Chicago is notable for engendering exceptional self-taught artists and for the unusually vigorous acceptance of self-taught art into the city's art culture. Often referred to as outsider art, self-taught art generally encompasses the work of artists not educated in or oriented to the mainstream art world. Self-taught art differs from folk art, which refers to works of art and craft deriving from ethnic, community, and/or family traditions from both rural and urban environments.
An early instance of the recognition of self-taught art in the city occurred at the Arts Club of Chicago. In 1941 the Arts Club mounted 39 paintings by Horace Pippin, an African American self-taught artist from Pennsylvania, in an exhibition including works by Dali and Leger. In 1951 Jean Dubuffet delivered an influential lecture, “Anti-Cultural Positions,” also at the Arts Club, introducing the European concept of the artist outsider. In the 1960s artists, educators, curators, dealers, and collectors recognized works by area self-taught artists, finding their works consistent, provocative, and highly original. Chicago Imagist artists embraced self-taught art and credited its influence on their work.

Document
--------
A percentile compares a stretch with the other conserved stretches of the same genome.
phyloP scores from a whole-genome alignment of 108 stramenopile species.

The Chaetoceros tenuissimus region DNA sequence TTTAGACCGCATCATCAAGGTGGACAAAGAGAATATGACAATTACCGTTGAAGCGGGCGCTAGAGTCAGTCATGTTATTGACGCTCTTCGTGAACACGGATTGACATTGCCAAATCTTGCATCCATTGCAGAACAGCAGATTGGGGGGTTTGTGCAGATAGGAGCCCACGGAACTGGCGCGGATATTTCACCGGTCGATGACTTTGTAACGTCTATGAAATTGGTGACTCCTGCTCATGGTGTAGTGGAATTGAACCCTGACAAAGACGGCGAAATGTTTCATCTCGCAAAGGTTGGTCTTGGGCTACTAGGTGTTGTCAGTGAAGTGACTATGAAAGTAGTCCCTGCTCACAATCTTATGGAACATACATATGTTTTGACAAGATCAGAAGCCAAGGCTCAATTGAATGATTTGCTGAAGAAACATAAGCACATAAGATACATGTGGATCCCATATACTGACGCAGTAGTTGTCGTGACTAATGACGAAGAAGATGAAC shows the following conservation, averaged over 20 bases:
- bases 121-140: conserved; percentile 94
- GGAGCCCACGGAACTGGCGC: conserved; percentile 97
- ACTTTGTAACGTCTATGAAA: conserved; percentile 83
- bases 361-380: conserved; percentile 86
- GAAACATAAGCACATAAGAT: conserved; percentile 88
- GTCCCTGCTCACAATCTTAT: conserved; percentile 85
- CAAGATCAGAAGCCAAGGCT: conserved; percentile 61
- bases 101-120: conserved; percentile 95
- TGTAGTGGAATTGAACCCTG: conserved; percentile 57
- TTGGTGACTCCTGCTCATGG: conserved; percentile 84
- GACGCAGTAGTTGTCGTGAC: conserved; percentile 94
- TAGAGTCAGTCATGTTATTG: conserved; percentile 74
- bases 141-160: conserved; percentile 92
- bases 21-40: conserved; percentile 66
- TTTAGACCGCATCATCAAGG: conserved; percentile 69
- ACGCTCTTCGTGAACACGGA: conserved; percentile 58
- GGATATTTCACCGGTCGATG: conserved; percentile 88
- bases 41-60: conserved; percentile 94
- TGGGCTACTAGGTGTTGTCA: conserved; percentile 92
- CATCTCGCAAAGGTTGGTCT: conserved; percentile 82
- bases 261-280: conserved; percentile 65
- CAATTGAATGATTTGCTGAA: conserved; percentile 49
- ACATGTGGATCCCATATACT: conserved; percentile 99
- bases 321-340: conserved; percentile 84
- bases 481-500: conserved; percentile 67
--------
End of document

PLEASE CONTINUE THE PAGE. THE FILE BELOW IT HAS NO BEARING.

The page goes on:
Exhibitions since the early 1960s included Outsider Art in Chicago at the Museum of Contemporary Art in 1979. In 1991, Intuit: The Center for Intuitive and Outsider Art (originally Society for Outsider, Intuitive, and Visionary Art) formed, solidifying Chicago as a national center for the exhibition and interpretation of self-taught art. Chicago-area self-taught artists such as Henry Darger, Joseph Yoakum, Lee Godie, Aldo Piacenza, William Dawson, and Mr. Imagination have achieved international acclaim.
Patterson, Tom. Reclamation and Transformation: Three Self-Taught Chicago Artists. 1994.
Tuchman, Maurice, and Carol S. Eliel. Parallel Visions: Modern Artists and Outsider Art. 1992.
The Electronic Encyclopedia of Chicago © 2005 Chicago Historical Society.
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